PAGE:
Robotic surgery has proven to be highly efficient in operating rooms and has changed the concept of surgical work. Massive and traditional surgeries have transformed into surgeries with minimal surgical intervention. The experienced surgeon is the only one who operates the robot through a surgical control unit, using 3D cameras to provide high-resolution images. The surgeon controls the robot’s four arms to access the surgical area they want to reach. These arms have the highest degree of movement, which is better than the human hand.
The robot and computer can provide an excellent service to the surgeon. After computerized tomography imaging, the location of the tumor can be accurately determined, and the distance of adjacent organs can be measured. Additionally, a 3D image can be formed to assist the doctor during the surgical procedure.
The surgeon directs the robot through the control unit in front of a computer screen in the designated area to move the robot’s arms. It is more accurate to say that the movements that the surgeon wants to perform are translated by the robot and executed on the patient’s body.
The doctor inserts a small robotic arm equipped with a camera connected to a computer screen through a small opening no more than a few centimeters into the patient’s abdomen. This arm navigates through the patient’s intestines as the doctor sees fit based on what they see on the computer screen, magnified tens of times larger.
Robotic bone surgeries
After robots have entered this field through wider doors, bone surgeries are witnessing unprecedented achievements today. Many companies specializing in the medical field have developed surgical robots that help in bone surgeries during knee, hip, shoulder, and spine surgeries and achieve satisfactory results for both the patient and the surgeon.
Joint replacement surgeries with robots have become one of the traditional operations performed worldwide, provided that an experienced surgeon with extensive experience in his field is present. Furthermore, robot-assisted bone surgeries have begun to prove their effectiveness and their significant role in improving the efficiency of spine surgery, which is one of the most precise medical operations, as well as many other surgeries.
The robotic arm enables the surgeon to perform precise operations efficiently, especially spine, joint, and other bone surgeries, which contributes to reducing the suffering of patients, shortening the recovery period after the process, and reducing bleeding among other advantages.
Joint replacement surgeries using robot technology in surgeries for repairing joints and tendons have contributed to achieving many positive results in treating patients with knee joint replacement.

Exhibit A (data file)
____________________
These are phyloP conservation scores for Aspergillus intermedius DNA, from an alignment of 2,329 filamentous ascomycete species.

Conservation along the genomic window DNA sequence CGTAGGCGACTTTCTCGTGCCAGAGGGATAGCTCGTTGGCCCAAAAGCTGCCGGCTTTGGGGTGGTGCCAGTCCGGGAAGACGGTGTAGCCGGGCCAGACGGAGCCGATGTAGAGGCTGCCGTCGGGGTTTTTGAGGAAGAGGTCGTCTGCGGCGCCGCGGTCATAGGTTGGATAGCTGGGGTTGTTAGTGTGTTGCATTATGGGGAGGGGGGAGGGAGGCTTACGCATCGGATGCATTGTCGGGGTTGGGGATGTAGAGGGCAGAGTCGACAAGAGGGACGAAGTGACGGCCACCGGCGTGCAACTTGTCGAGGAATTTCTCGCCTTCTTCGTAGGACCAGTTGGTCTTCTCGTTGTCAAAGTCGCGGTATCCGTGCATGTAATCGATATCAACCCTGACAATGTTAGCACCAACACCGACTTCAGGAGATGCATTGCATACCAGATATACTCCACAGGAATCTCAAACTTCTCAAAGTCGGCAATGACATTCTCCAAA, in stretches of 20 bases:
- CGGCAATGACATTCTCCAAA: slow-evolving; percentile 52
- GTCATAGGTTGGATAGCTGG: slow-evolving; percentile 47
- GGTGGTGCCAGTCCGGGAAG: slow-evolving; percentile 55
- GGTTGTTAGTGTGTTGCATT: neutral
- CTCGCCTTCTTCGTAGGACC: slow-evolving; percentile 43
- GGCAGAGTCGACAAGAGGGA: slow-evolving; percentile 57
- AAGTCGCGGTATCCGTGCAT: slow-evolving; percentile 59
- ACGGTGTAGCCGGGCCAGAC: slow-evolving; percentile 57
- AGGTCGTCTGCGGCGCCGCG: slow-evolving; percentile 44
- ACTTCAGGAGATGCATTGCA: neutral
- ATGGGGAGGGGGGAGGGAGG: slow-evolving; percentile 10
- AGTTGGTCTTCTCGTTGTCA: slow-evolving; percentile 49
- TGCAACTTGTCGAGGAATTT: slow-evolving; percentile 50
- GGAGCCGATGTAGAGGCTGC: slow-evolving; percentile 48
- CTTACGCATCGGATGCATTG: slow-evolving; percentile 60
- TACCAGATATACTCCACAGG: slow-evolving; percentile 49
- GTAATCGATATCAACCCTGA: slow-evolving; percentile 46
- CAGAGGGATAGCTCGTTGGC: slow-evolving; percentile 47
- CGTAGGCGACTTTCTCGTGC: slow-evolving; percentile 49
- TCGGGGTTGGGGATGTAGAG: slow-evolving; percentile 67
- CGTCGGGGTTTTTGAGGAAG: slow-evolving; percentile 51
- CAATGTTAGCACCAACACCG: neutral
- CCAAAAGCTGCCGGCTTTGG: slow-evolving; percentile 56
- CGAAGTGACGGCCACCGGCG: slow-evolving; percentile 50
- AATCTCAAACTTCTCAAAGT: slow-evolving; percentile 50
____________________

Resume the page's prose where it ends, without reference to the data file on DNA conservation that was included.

Gynecological surgeries have benefited the most from surgical advancements using robots, as around 90% to 95% of gynecological surgeries can be performed using robots. Some of the most common gynecological surgeries include:
- Myomectomy: This is the most commonly used surgery to treat uterine fibroids. Instead of removing the uterus, the fibroid can be removed, which is what most women want, especially those still of childbearing age. Robotic surgery, in this case, is the optimal solution to get rid of fibroids and preserve a healthy uterus simultaneously.
- Hysterectomy: Today, the uterus can be removed through laparoscopic surgery, which requires no more than 3 to 4 incisions, each no larger than half a centimeter.
- Repair of congenital uterine defects: With this modern technique, the surgeon can reduce a double uterus to a single one without opening the abdomen, which means that the patient can conceive without the risk of abortion associated with most of these cases.
- Repair of uterine prolapse: When the uterus or vagina protrudes, it can be brought back to its natural position, and robotic surgery can easily visualize the areas behind the uterus and at the front of the spinal column without any defects.
- Fallopian tube surgeries: One of the most successful surgeries that can be performed with a laparoscope is the restoration of blocked tubes to their original state.
- Removal of adhesions in the ovaries, tubes, and pelvis: Adhesions in the ovaries and tubes can cause pain in the pelvis and lower abdomen and during menstruation. These adhesions can be easily removed using robots.
- Re-opening tied tubes: Some women choose to link their tubes to prevent pregnancy, and when they want to conceive, they can easily reopen the tubes with the help of a robot.
- Non-uterine pregnancy operations.
- Removal of blood clots and treatment of displaced uterine lining
- Operations for reproductive system cancer.
- Female surgeons can use the robot to remove one or both ovaries and treat advanced-stage ovarian, uterine, and other reproductive system cancers.
One of the surgical procedures that has witnessed significant progress in robotic surgery is prostatectomy, where it is possible to use the robot to remove the prostate affected by cancer and the lymph nodes in the pelvis. Prostatectomy using the robot preserves the nerves surrounding it, responsible for the process of erection with extreme precision, as well as reconnecting the bladder to the urethra after the prostate is removed with extreme accuracy and ease, reducing the surgical complications that occur after performing prostatectomy with open surgery, and also enabling the patient to regain control over urination quickly after this type of robotic surgery.
Prostate cancer removal is considered one of the most precise procedures in urological surgery and is different from the usual prostatectomy done to treat benign prostate enlargement. Traditionally, this procedure has been performed by opening the abdomen and later by laparoscopic surgery. However, the difficulty of this procedure and its frequent complications have hindered its widespread use, except among specialists in this field.